Christine E. Tinberg

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The presence of zinc in glutamatergic synaptic vesicles of excitatory neurons of mammalian cerebral cortex suggests that zinc might regulate plasticity of synapses formed by these neurons. Long-term potentiation (LTP) is a form of synaptic plasticity that may underlie learning and memory. We tested the hypothesis that zinc within vesicles of mossy fibers(More)
The purpose of this study was to 1) compare two commonly practiced stretching techniques to determine which is most effective for improving hip range of motion, and 2) evaluate the effect of these techniques on gait economy. Seven asymptomatic males, 18-22 years of age, served as subjects. Goniometric measurements of hip range of motion (ROM) and gait(More)
The ability to design proteins with high affinity and selectivity for any given small molecule is a rigorous test of our understanding of the physiochemical principles that govern molecular recognition. Attempts to rationally design ligand-binding proteins have met with little success, however, and the computational design of protein-small-molecule(More)
Reactions of nitric oxide with cysteine-ligated iron-sulfur cluster proteins typically result in disassembly of the iron-sulfur core and formation of dinitrosyl iron complexes (DNICs). Here we report the first evidence that DNICs also form in the reaction of NO with Rieske-type [2Fe-2S] clusters. Upon treatment of a Rieske protein, component C of(More)
Biosensors for small molecules can be used in applications that range from metabolic engineering to orthogonal control of transcription. Here, we produce biosensors based on a ligand-binding domain (LBD) by using a method that, in principle, can be applied to any target molecule. The LBD is fused to either a fluorescent protein or a transcriptional(More)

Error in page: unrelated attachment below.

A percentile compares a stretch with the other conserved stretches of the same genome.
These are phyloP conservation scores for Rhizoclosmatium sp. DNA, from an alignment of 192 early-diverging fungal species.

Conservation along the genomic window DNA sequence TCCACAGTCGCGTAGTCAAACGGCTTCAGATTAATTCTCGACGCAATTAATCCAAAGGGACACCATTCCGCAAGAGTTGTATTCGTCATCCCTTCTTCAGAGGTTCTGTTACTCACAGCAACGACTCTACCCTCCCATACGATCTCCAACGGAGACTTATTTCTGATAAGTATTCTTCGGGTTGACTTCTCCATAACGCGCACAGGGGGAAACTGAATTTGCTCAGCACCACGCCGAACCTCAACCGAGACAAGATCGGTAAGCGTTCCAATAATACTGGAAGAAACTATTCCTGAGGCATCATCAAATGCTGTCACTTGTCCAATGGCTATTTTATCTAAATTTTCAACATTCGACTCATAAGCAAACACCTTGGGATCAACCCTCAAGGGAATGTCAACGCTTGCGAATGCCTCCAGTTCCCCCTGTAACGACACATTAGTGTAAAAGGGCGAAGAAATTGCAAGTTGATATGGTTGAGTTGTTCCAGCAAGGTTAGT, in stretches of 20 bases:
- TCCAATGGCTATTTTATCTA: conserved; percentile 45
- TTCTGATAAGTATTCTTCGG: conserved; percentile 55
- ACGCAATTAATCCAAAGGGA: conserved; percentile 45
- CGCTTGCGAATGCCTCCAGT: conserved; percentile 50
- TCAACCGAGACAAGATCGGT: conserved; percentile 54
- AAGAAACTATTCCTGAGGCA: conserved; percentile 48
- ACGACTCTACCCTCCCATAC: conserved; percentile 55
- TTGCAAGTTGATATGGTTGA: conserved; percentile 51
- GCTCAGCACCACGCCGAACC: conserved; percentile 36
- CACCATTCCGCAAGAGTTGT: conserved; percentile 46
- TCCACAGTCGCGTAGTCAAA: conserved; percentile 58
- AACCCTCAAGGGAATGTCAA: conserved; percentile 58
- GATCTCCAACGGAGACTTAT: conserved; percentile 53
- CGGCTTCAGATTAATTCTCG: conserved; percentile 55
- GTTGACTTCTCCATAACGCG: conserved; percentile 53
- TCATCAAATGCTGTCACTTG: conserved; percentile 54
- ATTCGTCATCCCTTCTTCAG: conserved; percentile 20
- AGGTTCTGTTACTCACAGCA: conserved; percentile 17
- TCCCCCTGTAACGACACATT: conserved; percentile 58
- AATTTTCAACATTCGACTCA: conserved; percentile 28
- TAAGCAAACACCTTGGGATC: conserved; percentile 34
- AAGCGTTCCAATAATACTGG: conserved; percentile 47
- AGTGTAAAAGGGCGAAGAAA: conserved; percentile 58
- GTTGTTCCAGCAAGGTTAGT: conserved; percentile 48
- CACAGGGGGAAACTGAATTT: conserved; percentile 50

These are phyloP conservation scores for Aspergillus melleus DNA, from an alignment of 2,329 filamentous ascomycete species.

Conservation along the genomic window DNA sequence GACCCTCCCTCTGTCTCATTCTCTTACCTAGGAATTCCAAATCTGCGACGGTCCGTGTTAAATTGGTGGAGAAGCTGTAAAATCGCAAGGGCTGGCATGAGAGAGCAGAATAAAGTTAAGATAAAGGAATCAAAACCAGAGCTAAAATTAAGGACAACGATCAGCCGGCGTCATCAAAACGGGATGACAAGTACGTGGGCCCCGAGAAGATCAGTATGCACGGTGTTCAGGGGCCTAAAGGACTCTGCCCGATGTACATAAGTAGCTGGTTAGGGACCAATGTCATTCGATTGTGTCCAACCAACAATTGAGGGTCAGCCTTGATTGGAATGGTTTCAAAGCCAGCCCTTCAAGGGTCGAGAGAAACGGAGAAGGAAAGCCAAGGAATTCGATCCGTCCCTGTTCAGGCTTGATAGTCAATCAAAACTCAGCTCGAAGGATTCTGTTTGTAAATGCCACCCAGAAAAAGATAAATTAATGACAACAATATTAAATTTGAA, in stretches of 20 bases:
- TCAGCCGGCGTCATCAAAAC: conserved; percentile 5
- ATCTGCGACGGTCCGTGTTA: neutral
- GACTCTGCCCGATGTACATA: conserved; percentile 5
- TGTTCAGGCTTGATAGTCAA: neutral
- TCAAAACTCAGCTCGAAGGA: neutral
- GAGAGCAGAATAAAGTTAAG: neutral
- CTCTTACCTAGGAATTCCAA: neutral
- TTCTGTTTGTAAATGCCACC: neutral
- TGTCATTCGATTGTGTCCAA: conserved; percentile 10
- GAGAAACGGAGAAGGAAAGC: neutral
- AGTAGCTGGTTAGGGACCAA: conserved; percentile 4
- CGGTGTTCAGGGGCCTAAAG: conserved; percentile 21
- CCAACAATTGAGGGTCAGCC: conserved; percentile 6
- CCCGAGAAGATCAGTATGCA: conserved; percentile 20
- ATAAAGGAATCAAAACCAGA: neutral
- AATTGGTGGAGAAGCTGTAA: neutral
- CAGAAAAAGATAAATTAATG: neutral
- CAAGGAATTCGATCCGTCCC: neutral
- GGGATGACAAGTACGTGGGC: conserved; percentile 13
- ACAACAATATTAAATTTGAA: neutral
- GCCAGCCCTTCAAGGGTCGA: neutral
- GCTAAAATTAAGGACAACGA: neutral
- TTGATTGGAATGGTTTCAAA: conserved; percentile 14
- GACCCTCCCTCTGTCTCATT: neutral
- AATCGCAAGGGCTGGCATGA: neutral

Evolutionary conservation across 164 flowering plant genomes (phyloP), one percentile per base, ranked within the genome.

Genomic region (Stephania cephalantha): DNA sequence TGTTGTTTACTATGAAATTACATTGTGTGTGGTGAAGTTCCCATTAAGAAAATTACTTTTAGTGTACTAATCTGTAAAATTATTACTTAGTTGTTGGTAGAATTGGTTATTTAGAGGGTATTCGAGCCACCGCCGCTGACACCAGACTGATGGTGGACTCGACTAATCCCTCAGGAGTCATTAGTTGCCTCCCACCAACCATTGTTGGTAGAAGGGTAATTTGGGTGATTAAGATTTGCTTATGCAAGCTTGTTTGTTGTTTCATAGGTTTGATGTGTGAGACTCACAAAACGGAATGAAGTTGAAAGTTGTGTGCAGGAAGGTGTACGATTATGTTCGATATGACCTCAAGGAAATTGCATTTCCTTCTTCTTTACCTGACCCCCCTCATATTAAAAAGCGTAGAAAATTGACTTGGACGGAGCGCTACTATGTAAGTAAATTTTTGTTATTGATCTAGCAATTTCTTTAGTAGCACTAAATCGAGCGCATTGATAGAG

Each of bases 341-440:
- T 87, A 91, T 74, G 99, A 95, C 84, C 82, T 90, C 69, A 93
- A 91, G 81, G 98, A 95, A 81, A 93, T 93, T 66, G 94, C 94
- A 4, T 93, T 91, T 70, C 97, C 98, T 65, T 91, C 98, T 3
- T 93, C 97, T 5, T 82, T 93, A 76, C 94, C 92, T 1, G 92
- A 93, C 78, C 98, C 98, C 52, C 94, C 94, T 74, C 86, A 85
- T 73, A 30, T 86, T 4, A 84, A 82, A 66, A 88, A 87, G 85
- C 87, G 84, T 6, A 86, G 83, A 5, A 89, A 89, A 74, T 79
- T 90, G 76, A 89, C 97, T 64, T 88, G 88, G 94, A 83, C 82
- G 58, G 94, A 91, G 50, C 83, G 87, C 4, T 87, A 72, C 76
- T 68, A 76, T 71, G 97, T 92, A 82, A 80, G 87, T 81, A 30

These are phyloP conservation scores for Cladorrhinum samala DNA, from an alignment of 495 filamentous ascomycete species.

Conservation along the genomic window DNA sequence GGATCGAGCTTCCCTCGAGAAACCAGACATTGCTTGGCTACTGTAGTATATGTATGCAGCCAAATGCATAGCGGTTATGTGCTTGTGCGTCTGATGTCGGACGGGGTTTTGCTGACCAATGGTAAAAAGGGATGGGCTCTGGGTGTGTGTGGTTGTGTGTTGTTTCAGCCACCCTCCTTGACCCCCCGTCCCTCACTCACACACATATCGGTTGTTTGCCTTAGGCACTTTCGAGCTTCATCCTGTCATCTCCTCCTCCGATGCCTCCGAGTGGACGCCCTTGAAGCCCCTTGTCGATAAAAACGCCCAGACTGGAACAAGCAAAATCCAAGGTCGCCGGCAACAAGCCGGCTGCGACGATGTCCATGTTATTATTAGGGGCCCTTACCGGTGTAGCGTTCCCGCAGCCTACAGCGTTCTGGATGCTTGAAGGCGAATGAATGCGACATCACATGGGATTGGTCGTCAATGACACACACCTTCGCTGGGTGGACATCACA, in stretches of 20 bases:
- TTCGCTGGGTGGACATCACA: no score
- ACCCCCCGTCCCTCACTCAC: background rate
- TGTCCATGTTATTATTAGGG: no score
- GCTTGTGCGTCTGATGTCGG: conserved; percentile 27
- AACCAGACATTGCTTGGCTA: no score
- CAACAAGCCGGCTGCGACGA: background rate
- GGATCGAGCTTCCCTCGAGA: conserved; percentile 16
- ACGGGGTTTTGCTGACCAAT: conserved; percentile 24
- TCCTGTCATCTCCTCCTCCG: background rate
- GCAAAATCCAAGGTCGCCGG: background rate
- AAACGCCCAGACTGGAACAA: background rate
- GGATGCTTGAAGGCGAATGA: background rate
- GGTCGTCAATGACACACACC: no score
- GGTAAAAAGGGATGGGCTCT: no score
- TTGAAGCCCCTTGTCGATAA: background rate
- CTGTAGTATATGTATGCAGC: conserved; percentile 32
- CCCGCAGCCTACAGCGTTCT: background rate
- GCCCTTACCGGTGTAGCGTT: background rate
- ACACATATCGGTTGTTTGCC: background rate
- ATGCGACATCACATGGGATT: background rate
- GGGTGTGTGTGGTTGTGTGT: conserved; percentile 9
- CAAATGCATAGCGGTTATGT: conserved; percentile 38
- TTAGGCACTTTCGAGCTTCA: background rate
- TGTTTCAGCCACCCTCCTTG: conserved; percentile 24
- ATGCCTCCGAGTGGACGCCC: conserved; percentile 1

For many drugs, finding the balance between efficacy and toxicity requires monitoring their concentrations in the patient's blood. Quantifying drug levels at the bedside or at home would have advantages in terms of therapeutic outcome and convenience, but current techniques require the setting of a diagnostic laboratory. We have developed semisynthetic(More)
Soluble methane monooxygenase is a bacterial enzyme that converts methane to methanol at a carboxylate-bridged diiron center with exquisite control. Because the oxidizing power required for this transformation is demanding, it is not surprising that the enzyme is also capable of hydroxylating and epoxidizing a broad range of hydrocarbon substrates in(More)
Stopped-flow kinetic investigations of soluble methane monooxygenase (sMMO) from M. capsulatus (Bath) have clarified several discrepancies that exist in the literature regarding aspects of catalysis by this enzyme. The development of thorough kinetic analytical techniques has led to the discovery of two novel oxygenated iron species that accumulate in(More)
Phenol hydroxylase (PH) and toluene/o-xylene monooxygenase (ToMO) from Pseudomonas sp. OX1 require three or four protein components to activate dioxygen for the oxidation of aromatic substrates at a carboxylate-bridged diiron center. In this study, we investigated the influence of the hydroxylases, regulatory proteins, and electron-transfer components of(More)
Celiac disease is characterized by intestinal inflammation triggered by gliadin, a component of dietary gluten. Oral administration of proteases that can rapidly degrade gliadin in the gastric compartment has been proposed as a treatment for celiac disease; however, no protease has been shown to specifically reduce the immunogenic gliadin content, in(More)